A series of new exhibitions at The National Portrait Gallery - from a selection of Thomas Ruff’s passport-style portraits depicting friends from the Staatliche Kunstakademie in Germany, blown large, full-person scale, to ‘Clifton Collections’ – a series of portraits of residents of the Nottingham estate – have an evocative cohesiveness with the existant ‘Life, Death and Memory’ installation, slotted amongst 18th century paintings. As the NPG copy notes, portraiture has an especial relationship with mortality, depicting the vulnerability of human life at all its stages. This span is particularly pronounced in memento mori portraits, which depicts living subjects posing with skulls - a juxtaposition displayed with such easy commonality that omission of the conventional distance the living place between themselves and death is overlooked.
The installation plays with this concept, revelling in artistic reminders of mortality, from Samuel Joseph’s sculpture of the bronze death mask of John Constable, the Romantic painter, to a photographic self-portrait of Sam Taylor-Johnson, holding a stuffed hair like a weapon. Yet beyond this room, the portraits featured in the new exhibitions don’t escape the trace of mortality and memory. It clings to each frame, like a shadow, or a whisper.
Ruskin Spear’s collage-portrait of Sid James (1962) depicts the comedian in a still from Hancock’s Half Hour. Paint stutters over cardboard, creating the texture of static, freezing James in a dart-focused stare. Pasted echoes of the Radio Times clutter below the abstracted TV-set, the accompanying ashtray alluding to the cigarette clasped in the actor’s mouth. Spear has created a portrait of a public life, a life as received by the public – static, disjointed, staring. It’s as much a depiction of a man as it is of a death, a memento mori to the beating heartbeat of a career, to an age of comedy which has been overtaken. This is, of course, a retrospective impression, yet such is the paradox of portrait.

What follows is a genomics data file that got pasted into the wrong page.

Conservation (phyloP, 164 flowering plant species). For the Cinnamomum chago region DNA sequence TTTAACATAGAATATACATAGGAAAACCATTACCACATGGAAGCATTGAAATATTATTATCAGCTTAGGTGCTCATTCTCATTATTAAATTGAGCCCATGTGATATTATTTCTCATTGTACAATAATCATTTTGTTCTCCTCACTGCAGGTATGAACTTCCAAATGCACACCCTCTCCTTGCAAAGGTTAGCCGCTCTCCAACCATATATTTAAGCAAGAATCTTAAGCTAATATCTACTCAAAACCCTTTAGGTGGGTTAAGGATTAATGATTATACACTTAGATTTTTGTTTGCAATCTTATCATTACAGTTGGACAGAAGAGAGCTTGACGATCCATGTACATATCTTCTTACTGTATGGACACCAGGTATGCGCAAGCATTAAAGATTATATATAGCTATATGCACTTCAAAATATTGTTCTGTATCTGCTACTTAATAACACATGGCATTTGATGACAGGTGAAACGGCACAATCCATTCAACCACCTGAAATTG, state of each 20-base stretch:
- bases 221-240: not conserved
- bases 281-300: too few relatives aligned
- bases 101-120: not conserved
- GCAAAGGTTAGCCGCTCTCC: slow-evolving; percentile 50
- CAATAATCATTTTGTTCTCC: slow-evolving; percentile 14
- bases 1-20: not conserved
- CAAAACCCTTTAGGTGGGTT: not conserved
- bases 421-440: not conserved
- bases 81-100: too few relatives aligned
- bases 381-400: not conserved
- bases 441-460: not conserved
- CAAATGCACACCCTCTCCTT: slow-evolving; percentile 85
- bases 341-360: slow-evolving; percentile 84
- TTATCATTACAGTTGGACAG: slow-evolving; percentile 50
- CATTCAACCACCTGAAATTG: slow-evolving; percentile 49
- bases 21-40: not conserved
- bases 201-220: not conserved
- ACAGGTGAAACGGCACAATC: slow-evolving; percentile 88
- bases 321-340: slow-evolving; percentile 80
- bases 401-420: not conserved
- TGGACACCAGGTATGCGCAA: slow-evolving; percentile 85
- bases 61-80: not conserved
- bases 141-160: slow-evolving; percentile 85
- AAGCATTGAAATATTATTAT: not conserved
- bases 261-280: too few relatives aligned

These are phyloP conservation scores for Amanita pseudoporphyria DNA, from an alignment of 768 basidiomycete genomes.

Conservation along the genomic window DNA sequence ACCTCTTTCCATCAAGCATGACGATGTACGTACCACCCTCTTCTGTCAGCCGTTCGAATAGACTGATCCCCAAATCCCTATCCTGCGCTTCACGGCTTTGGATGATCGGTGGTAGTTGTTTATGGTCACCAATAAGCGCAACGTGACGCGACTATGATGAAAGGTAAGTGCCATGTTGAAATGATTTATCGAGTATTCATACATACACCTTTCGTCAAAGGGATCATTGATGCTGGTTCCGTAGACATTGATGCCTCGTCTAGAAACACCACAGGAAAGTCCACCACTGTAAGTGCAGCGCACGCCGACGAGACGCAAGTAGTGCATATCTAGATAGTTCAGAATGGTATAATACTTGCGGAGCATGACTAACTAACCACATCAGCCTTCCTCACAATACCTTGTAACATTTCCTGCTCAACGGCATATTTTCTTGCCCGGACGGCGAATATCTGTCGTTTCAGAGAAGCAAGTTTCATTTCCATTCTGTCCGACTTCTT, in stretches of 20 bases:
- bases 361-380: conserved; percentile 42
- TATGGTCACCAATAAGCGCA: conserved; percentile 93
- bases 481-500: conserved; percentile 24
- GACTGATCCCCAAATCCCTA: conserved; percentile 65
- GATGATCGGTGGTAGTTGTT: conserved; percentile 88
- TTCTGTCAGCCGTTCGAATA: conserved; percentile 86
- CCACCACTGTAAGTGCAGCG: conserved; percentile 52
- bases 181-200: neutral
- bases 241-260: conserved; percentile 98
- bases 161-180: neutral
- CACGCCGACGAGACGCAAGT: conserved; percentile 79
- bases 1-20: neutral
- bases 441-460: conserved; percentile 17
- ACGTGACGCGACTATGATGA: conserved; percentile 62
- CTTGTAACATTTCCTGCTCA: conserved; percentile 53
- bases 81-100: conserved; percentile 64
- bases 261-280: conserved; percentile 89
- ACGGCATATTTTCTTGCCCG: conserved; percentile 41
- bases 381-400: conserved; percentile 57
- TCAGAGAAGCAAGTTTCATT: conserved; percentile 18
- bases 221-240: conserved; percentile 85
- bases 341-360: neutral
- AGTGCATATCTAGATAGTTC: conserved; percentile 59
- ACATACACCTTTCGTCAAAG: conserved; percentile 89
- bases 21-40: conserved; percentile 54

John Randall Braitly’s Portrait of Elspet Gray and Brian Rix (1967), similarly catches interest in its unblinking depiction of a life. The married actor couple each sit on chairs, staring straight ahead, the space between them amplified by the mass of roses and flowers and thorns which enclose them, trap them in their own corporalities. There is no indiciation of tenderness between them, in the way that the tenderness of a long marriage is often imperceptible to the eye. They are very much woven together, the fronds of leaves enmeshing them in a biological portrait. While flowers commonly allude to fertility, especially in the context of a portrait of a marriage, here the flora suggests a steely steadfastness against the vulnerabilities of ageing, of romantic instability, of death.